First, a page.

Fracking and the moral limits of markets

The Prime Minister is going “all out” for fracking.  “Nothing would go ahead if there were environmental dangers,” he says, but he has clearly made up his mind that there is no danger – can be no danger!  So, millions of pounds will be thrown at councils to persuade them to accept fracking and, according to one report, “direct cash payments could be made to homeowners living near fracking sites”.

As the Guardian leader puts it, the Government’s enthusiasm for fracking “feels more like an ambush than an attempt to woo a public that is still uncertain what it’s being sold”.  CPRE’s Policy Guidance Note on shale gas, produced towards the end of last year, stated that we do “not oppose the exploitation of shale gas in principle provided it meets certain conditions”.  These include serious concerns about its impact on the countryside, carbon emissions, water pollution and much else.  We argued against a gung-ho embrace of fracking as a solution to the country’s energy problems, but that seems to be exactly what we are getting.

The suggestion that local authority support for fracking can be bought is particularly concerning.  CPRE believes that planning decisions should be made on their merits, uninfluenced by money.  That is our position on housing and wind farms, and it is our position on fracking.

But will people support fracking because there is money in it for them?  Michael Sandel’s What Money Can’t Buy: the moral limits of markets, suggests that they may have a deeper sense of what is right.  Ministers might consider Chapter 3, ‘How markets crowd out morals,’ with its warning that “sometimes, offering payment for a certain behaviour gets you less of it, not more”.  Sandel gives a number of examples.

In 1993, a Swiss village willing to accommodate a nuclear waste facility turned against it when cash was offered: “For the good citizens of Switzerland, the prospect of a private payoff transformed a civic question into a pecuniary one.  The intrusion of market norms crowded out their sense of civic duty.”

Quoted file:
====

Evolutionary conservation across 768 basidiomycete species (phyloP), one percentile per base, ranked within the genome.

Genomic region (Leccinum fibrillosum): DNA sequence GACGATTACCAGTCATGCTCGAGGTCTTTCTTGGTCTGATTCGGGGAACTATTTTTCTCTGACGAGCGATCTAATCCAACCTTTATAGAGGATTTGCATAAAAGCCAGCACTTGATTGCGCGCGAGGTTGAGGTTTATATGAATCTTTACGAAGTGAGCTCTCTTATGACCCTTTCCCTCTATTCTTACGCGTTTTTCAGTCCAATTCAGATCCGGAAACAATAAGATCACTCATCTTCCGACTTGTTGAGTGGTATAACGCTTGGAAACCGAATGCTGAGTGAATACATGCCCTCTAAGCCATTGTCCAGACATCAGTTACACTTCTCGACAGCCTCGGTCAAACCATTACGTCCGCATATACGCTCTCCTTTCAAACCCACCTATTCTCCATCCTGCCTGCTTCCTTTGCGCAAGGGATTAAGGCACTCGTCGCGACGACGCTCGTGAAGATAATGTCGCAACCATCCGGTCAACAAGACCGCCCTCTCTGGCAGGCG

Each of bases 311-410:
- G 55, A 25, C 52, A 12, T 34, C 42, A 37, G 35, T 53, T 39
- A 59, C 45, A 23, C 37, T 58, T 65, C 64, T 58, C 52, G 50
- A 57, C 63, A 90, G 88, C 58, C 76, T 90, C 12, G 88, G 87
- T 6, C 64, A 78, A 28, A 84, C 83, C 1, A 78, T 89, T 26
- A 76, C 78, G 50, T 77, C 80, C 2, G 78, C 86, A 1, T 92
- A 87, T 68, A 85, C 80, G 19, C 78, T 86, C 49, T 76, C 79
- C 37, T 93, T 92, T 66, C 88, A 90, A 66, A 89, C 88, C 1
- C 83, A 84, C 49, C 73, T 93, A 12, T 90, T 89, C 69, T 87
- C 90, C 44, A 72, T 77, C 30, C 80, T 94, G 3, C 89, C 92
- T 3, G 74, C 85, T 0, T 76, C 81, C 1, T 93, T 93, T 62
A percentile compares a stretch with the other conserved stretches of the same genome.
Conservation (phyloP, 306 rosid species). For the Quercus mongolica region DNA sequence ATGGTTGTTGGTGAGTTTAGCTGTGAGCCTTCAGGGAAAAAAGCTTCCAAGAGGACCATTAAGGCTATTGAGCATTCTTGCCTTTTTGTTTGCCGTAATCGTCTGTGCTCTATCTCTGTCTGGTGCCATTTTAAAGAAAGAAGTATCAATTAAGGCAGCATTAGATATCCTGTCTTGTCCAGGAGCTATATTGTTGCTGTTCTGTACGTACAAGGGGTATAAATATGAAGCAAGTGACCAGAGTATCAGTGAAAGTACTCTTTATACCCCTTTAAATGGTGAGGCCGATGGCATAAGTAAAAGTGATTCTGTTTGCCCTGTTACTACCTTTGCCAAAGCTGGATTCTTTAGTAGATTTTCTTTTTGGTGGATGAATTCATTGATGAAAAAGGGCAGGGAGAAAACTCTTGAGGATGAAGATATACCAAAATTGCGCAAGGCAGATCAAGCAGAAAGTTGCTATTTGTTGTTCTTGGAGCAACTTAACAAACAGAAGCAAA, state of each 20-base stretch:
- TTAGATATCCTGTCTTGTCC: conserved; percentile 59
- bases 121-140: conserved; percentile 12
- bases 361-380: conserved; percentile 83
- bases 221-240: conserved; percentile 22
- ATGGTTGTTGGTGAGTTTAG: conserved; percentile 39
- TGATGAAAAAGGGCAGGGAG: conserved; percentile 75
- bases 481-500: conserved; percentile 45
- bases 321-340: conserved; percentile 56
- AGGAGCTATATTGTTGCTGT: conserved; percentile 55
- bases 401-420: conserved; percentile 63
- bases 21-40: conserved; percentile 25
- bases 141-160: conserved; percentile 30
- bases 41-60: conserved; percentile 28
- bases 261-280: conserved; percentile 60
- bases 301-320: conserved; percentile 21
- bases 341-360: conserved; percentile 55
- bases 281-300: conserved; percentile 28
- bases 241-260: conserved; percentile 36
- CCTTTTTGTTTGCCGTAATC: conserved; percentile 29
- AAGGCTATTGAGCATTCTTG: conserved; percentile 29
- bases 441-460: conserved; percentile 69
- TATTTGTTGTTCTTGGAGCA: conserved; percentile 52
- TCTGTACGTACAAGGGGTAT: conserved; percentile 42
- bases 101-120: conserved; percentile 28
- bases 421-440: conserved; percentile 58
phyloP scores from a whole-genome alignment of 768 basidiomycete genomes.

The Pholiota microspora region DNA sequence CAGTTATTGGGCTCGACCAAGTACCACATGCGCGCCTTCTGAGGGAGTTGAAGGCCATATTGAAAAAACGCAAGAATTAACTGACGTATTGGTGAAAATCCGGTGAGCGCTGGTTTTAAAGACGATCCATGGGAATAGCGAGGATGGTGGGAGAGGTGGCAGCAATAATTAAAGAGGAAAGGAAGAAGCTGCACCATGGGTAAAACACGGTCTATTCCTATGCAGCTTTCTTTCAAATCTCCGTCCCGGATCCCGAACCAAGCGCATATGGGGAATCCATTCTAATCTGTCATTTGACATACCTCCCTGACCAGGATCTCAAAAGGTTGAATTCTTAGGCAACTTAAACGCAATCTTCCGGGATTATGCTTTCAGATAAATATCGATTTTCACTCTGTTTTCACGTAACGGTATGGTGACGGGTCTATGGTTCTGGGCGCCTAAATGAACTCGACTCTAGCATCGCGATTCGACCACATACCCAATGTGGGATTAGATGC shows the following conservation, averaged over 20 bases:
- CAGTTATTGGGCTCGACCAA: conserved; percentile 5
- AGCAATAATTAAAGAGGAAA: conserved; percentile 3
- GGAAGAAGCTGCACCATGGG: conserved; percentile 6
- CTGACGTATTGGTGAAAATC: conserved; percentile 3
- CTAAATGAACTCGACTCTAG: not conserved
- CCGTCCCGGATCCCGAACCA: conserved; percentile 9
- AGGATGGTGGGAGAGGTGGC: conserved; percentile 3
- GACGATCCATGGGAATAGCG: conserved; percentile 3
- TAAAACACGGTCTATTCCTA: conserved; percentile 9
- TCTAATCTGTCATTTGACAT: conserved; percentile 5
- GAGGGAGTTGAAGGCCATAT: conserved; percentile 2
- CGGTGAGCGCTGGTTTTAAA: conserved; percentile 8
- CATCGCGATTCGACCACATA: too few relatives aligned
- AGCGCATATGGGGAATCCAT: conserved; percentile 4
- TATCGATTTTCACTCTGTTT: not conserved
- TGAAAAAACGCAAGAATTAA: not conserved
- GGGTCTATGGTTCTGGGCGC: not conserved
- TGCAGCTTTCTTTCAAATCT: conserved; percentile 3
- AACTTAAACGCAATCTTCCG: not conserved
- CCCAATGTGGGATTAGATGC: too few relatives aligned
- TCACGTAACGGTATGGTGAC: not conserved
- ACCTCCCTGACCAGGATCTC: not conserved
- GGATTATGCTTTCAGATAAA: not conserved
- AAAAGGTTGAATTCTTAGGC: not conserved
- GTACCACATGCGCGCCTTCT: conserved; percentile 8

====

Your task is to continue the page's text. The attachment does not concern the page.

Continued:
A childcare centre in Israel, faced with the problem of parents picking up their children late, introduced a system of fines.  Late pickups increased because “introducing the monetary payment changed the norms.  Before, parents who came late felt guilty; they were imposing an inconvenience on the teachers.  Now parents considered a late pickup as a service for which they were willing to pay.”

Finally, Richard Titmuss’s 1970 study of blood donation demonstrated the superiority of a system where all blood for transfusion is given by unpaid, voluntary donors, over one where blood is bought and sold on the market.  In Sandel’s words, Titmuss argued that “turning blood into a market commodity erodes people’s sense of obligation to donate blood, diminishes the spirit of altruism, and undermines the ‘gift relationship’ as an active feature of social life”.

In all these cases, the argument is twofold.  Introducing financial incentives where they do not belong is both ineffective and corrupting.

Only time will tell whether money will persuade councils and communities to accept fracking.  In the current climate councillors will think twice about rejecting millions of pounds – though they and their voters may also conclude that if a cash-strapped government is offering such large sums, the damage and destruction caused by fracking must really be pretty bad.

But whether or not financial incentives work, they can corrupt our finer ideals.  Sandel is not an unequivocal opponent of incentives.  “Bribery sometimes works….  But it is important to remember that it is bribery we are engaged in, a morally compromised practice that substitutes a lower norm… for a higher one…

“As markets and market-oriented thinking reach into spheres of life traditionally governed by non-market norms [including environmental protection]… this dilemma arises more and more often.  What should we do when the promise of economic growth or economic efficiency means putting a price on goods we consider priceless?  Sometimes, we find ourselves torn about whether to traffic in morally questionable markets in hopes of achieving worthy ends.”

Maybe.  But in the case of fracking (or wind farms or new housing estates) I would prefer the decision to be taken on its merits and not because the decision-makers have been offered a bung.  And I think most people would agree.

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